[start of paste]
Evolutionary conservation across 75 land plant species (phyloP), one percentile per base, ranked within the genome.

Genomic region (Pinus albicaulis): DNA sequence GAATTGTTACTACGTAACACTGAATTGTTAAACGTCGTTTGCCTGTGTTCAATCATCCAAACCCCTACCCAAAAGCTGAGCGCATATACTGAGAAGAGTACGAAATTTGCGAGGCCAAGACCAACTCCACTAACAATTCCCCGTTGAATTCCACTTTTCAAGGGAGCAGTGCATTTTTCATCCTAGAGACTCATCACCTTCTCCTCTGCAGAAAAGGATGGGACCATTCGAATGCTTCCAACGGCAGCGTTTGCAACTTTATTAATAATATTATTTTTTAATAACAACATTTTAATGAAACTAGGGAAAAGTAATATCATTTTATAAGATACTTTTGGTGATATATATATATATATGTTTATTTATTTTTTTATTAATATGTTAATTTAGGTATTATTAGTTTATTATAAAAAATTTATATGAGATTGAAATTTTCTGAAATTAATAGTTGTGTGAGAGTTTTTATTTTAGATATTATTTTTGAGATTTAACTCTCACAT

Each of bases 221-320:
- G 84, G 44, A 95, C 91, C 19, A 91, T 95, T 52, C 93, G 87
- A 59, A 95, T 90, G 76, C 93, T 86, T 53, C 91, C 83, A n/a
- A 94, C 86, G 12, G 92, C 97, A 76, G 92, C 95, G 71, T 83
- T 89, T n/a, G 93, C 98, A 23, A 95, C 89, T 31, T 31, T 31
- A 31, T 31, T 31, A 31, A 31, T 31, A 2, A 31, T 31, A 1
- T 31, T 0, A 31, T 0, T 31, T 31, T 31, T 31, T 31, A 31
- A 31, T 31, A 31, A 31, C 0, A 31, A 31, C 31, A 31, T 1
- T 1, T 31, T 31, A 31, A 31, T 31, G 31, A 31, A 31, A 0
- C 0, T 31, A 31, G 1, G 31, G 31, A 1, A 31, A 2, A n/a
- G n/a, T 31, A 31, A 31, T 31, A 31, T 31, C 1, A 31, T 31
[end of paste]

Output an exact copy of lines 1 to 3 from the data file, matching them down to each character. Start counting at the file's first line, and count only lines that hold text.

Evolutionary conservation across 75 land plant species (phyloP), one percentile per base, ranked within the genome.

Genomic region (Pinus albicaulis): DNA sequence GAATTGTTACTACGTAACACTGAATTGTTAAACGTCGTTTGCCTGTGTTCAATCATCCAAACCCCTACCCAAAAGCTGAGCGCATATACTGAGAAGAGTACGAAATTTGCGAGGCCAAGACCAACTCCACTAACAATTCCCCGTTGAATTCCACTTTTCAAGGGAGCAGTGCATTTTTCATCCTAGAGACTCATCACCTTCTCCTCTGCAGAAAAGGATGGGACCATTCGAATGCTTCCAACGGCAGCGTTTGCAACTTTATTAATAATATTATTTTTTAATAACAACATTTTAATGAAACTAGGGAAAAGTAATATCATTTTATAAGATACTTTTGGTGATATATATATATATATGTTTATTTATTTTTTTATTAATATGTTAATTTAGGTATTATTAGTTTATTATAAAAAATTTATATGAGATTGAAATTTTCTGAAATTAATAGTTGTGTGAGAGTTTTTATTTTAGATATTATTTTTGAGATTTAACTCTCACAT

Each of bases 221-320: